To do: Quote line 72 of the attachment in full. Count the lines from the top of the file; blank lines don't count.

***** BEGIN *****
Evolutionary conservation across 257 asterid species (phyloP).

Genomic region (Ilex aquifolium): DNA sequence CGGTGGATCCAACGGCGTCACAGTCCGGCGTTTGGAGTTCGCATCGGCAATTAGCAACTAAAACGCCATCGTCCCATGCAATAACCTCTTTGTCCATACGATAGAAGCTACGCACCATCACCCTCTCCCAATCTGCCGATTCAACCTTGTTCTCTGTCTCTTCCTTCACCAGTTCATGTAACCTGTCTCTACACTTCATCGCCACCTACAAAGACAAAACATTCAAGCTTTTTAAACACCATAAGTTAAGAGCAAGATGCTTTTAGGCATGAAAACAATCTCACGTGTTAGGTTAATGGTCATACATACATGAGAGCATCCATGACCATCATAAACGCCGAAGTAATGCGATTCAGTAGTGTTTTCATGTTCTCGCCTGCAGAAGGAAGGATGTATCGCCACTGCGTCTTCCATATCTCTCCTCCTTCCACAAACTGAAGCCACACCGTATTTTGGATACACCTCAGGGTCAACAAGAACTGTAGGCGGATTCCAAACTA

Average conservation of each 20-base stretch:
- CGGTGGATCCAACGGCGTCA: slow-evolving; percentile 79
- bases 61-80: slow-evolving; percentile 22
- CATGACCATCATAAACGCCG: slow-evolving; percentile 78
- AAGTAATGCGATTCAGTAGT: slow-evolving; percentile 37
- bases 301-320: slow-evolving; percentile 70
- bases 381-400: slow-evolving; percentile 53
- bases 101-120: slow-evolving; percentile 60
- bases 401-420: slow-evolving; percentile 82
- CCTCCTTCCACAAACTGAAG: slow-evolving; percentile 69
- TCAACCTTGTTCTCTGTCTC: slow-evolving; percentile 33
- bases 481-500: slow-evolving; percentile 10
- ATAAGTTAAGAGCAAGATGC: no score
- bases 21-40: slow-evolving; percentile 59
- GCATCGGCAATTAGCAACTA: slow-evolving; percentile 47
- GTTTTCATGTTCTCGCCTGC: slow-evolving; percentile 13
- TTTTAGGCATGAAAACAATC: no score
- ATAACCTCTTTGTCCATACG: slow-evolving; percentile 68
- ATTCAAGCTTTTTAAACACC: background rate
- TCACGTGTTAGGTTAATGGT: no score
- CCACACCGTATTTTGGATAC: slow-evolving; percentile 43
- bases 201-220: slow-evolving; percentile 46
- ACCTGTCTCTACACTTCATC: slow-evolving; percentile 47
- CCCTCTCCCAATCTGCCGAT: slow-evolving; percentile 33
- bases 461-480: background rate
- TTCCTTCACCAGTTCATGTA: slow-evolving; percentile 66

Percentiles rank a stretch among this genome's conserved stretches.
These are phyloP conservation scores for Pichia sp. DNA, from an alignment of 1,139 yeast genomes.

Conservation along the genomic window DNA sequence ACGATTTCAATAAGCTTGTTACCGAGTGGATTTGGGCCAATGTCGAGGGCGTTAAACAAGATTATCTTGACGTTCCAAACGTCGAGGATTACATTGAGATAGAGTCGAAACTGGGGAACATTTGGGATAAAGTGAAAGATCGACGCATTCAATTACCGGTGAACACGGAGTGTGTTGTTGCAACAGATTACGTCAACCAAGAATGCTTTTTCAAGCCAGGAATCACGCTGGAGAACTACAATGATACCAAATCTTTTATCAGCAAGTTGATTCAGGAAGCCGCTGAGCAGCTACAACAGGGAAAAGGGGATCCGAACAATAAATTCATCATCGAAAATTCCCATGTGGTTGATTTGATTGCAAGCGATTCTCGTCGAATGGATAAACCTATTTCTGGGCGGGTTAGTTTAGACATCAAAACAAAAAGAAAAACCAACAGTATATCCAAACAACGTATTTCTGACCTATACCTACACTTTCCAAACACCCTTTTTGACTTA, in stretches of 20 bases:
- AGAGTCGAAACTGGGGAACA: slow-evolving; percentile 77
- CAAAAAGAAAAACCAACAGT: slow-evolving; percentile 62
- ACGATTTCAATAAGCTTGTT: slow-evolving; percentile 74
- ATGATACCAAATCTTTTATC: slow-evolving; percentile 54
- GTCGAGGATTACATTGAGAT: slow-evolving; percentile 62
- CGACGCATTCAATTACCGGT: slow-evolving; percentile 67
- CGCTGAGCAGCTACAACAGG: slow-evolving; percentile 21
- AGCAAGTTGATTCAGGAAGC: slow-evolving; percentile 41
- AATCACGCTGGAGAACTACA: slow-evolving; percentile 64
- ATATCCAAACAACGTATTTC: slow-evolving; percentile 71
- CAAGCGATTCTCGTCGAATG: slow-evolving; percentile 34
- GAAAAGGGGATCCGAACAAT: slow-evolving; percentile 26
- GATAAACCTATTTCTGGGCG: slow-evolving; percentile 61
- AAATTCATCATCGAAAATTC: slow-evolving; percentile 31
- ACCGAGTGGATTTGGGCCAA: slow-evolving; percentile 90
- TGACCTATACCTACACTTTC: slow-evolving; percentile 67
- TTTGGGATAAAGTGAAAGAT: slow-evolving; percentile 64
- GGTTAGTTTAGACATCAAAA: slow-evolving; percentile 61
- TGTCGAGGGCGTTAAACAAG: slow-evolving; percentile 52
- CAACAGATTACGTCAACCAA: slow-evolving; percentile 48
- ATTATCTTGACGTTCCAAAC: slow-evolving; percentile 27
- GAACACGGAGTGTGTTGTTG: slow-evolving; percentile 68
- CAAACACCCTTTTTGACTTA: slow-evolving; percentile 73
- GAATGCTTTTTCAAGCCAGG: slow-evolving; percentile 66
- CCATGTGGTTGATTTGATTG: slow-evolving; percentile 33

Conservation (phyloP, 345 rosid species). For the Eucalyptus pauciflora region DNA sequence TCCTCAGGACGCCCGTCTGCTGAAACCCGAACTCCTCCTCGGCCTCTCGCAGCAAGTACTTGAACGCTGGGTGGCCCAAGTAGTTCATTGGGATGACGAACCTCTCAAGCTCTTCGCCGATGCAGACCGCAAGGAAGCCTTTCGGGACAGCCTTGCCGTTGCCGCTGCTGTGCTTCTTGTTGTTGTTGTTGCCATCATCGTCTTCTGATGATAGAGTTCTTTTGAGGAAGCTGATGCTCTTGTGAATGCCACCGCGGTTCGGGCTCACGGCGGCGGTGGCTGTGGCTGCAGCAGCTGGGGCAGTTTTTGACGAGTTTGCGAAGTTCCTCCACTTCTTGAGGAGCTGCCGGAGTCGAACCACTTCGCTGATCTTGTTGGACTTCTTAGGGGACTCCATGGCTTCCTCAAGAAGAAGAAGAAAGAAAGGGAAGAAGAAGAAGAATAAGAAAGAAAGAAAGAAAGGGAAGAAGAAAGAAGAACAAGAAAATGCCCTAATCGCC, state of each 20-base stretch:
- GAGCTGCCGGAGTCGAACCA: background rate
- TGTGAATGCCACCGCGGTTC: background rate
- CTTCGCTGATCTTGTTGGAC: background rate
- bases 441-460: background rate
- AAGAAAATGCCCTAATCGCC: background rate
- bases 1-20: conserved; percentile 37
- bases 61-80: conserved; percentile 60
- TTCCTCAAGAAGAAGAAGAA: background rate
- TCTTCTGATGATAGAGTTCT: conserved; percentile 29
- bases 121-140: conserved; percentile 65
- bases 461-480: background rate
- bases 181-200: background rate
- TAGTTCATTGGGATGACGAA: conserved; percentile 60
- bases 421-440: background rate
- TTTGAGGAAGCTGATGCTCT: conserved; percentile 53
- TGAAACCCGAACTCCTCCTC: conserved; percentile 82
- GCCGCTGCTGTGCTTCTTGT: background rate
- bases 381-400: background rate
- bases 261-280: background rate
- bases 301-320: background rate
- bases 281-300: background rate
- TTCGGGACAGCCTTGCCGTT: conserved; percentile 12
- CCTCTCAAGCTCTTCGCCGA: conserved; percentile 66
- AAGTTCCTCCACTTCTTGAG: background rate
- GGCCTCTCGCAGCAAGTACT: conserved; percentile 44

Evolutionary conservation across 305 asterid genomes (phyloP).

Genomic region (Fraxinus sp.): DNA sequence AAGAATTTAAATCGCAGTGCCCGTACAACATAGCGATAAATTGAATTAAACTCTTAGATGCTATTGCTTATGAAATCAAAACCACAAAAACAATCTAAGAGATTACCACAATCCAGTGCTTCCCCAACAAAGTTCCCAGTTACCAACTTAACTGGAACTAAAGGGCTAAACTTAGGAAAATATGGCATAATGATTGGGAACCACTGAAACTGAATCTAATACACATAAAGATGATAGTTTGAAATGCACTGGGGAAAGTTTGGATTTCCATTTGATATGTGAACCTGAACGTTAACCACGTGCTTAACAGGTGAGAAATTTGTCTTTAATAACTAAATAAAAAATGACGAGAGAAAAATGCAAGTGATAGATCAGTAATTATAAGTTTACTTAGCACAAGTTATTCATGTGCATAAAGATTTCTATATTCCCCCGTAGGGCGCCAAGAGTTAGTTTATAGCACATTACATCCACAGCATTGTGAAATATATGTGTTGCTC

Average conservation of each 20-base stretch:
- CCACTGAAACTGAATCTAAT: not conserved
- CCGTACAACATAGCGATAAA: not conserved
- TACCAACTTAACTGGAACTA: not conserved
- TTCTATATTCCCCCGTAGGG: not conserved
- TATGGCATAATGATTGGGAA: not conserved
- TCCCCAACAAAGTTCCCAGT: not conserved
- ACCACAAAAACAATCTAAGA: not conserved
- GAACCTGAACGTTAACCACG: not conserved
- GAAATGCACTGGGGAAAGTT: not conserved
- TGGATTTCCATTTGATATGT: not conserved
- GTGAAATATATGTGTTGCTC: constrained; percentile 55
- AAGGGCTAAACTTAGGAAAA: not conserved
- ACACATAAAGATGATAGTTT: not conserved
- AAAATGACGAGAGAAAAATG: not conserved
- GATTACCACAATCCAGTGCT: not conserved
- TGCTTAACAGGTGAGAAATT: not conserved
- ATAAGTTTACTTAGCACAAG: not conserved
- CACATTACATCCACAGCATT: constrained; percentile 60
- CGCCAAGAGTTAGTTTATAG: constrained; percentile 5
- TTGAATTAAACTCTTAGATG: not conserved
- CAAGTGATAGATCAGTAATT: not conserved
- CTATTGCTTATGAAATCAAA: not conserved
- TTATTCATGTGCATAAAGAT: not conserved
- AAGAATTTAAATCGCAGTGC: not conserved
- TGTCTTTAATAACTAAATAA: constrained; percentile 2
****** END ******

- TTTGAGGAAGCTGATGCTCT: conserved; percentile 53